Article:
The adaptation of Carandiru Station, a best-seller by Drauzio Varella, Carandiru proposes diving into the heart of São Paulo's prison, the largest in Latin America with approximately 7,000 prisoners with a capacity for 4,500. Guided by a humanist doctor (the author) who has an affection for the prisoners, the audience shares in the daily life of the condemned before the massacre perpetrated on October 2, 1992 by the police force following a riot.
The film opens with a settling of scores by Ebony, a prisoner in charge of the kitchens. While the director quickly arrives on the spot, Ebony doesn't let go of the reins of the situation. He's understood: in Carandiru, the voices of management and prisoners rise in a choir and vibrate in diapason, in order to maintain a balance and precarious order, essential for the place to function well. The armed sentinels carrying out their rounds along the ramparts, always discrete, only represent only the last resort in case of outbursts.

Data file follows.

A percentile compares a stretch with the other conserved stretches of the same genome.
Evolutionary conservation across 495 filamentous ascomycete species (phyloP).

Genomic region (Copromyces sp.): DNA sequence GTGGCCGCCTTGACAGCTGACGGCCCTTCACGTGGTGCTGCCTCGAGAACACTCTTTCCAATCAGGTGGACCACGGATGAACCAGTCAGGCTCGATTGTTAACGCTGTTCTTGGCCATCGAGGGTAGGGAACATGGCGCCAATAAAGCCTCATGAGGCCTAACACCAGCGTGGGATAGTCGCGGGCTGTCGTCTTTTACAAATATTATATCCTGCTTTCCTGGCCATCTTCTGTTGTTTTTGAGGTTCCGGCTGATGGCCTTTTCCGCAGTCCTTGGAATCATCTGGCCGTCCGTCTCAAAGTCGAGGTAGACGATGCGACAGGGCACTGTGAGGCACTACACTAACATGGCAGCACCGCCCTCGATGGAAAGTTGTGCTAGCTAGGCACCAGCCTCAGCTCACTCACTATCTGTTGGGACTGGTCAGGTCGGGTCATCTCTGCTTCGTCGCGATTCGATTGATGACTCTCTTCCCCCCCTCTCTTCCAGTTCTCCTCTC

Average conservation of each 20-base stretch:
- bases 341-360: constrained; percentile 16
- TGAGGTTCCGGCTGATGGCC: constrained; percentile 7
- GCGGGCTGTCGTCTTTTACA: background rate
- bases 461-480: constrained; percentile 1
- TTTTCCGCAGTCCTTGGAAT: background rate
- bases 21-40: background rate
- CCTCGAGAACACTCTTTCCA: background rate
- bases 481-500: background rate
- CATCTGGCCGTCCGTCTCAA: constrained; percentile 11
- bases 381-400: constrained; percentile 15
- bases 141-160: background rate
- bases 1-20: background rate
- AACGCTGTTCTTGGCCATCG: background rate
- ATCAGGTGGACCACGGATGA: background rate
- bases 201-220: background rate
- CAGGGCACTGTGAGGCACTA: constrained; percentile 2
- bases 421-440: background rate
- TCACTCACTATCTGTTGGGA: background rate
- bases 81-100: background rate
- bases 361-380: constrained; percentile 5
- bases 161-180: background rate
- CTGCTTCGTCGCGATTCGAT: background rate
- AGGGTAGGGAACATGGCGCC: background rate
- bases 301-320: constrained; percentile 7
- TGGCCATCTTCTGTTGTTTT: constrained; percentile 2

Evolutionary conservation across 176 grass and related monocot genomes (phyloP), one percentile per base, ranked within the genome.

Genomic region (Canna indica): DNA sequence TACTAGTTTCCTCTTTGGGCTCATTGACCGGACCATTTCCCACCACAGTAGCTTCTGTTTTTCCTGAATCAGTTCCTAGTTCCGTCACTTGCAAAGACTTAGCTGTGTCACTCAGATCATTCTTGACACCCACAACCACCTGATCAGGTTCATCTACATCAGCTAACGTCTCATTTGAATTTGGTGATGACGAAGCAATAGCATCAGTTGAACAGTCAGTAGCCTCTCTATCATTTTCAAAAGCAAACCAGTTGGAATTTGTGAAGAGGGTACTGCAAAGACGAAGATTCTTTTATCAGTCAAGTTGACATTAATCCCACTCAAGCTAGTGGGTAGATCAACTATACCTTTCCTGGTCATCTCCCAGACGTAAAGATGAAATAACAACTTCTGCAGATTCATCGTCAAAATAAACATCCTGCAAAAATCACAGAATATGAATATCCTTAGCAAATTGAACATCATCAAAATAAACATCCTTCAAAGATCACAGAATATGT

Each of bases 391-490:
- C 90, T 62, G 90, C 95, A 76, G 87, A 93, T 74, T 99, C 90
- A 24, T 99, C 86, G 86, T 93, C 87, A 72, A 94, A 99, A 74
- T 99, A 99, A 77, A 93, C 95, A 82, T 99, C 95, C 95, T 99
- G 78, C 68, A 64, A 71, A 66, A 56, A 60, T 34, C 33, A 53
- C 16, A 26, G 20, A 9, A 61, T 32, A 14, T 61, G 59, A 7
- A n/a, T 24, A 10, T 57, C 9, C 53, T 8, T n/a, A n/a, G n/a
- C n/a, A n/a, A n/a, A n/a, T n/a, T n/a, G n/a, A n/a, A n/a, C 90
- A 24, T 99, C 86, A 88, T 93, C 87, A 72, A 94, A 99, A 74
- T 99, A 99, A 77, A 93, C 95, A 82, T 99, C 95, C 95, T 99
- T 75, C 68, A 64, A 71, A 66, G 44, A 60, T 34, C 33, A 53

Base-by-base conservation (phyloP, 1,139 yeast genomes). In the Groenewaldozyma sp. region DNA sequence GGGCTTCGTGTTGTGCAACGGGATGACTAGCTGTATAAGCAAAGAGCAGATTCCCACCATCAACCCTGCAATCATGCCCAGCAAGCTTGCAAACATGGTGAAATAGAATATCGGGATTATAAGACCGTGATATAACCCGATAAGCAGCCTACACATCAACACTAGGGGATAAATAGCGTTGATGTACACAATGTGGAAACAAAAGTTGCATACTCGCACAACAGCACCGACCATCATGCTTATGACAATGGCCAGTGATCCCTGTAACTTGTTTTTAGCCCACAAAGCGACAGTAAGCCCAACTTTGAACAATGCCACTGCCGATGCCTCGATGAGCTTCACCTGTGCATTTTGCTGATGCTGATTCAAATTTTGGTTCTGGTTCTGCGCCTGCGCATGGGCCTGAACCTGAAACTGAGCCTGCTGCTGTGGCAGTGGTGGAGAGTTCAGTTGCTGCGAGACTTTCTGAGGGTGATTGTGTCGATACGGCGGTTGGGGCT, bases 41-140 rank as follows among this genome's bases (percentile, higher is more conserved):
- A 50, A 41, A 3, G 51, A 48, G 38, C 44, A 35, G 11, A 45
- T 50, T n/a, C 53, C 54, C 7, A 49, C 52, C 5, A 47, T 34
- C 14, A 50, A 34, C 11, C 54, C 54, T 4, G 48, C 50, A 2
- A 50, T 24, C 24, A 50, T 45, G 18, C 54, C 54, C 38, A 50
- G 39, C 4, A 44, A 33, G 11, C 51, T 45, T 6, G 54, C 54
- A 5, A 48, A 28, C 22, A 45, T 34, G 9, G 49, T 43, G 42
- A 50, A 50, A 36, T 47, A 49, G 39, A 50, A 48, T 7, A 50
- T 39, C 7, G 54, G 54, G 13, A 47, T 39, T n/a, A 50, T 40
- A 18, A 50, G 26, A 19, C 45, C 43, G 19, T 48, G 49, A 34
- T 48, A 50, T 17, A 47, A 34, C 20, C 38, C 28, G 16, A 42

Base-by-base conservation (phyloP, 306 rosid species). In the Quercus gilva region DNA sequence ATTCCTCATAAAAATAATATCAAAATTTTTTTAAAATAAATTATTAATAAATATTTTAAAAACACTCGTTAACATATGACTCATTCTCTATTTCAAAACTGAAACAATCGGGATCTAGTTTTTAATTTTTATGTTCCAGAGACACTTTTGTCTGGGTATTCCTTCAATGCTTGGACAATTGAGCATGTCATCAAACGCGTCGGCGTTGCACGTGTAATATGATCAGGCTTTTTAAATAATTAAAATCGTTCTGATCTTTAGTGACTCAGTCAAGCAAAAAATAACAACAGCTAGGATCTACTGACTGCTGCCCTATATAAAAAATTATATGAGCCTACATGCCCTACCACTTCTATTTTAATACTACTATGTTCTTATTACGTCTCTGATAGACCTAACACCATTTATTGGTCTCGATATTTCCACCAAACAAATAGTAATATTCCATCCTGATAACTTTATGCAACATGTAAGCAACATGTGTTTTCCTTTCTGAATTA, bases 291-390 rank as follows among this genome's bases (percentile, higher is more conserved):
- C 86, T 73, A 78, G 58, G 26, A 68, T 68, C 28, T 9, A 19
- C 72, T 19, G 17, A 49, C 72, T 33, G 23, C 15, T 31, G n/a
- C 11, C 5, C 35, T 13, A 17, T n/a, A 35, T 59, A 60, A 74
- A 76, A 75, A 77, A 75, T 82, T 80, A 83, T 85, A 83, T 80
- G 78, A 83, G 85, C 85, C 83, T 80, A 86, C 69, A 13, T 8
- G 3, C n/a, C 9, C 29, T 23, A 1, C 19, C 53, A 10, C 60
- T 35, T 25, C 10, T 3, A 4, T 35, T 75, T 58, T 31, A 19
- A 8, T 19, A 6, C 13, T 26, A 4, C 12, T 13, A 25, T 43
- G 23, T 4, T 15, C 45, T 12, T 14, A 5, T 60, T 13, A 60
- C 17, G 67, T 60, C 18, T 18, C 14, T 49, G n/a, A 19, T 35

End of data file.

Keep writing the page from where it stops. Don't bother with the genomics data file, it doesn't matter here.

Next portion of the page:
What's immediately striking about Babenco's film is the details used to account for the tacit rules laid down in this place of imprisonment. Killers, robbers and rapists seem to cohabit by enacting their own rules, often transpositions of the law of the street, with its codes, duties, rights and punishments.
Between the walls of the various wards, one witnesses the everyday life of a city totally apart, with its neighborhoods, trades, residences. No cell is closed: the impression is visiting studios of disconcerting filth in bad neighborhoods. Each one comes and goes as he pleases, adapting and decorates his cell to fit his taste. One watches TV, another cooks, while one hangs his laundry on the bars. Difficult to be convinced that it's about a prison. The colors and lighting serve this hyper-realist atmosphere. Inspired by the lighting of the prison, Walter Carvalho, director of photography, mixes the colors, making hot and cold lights cohabit. The...
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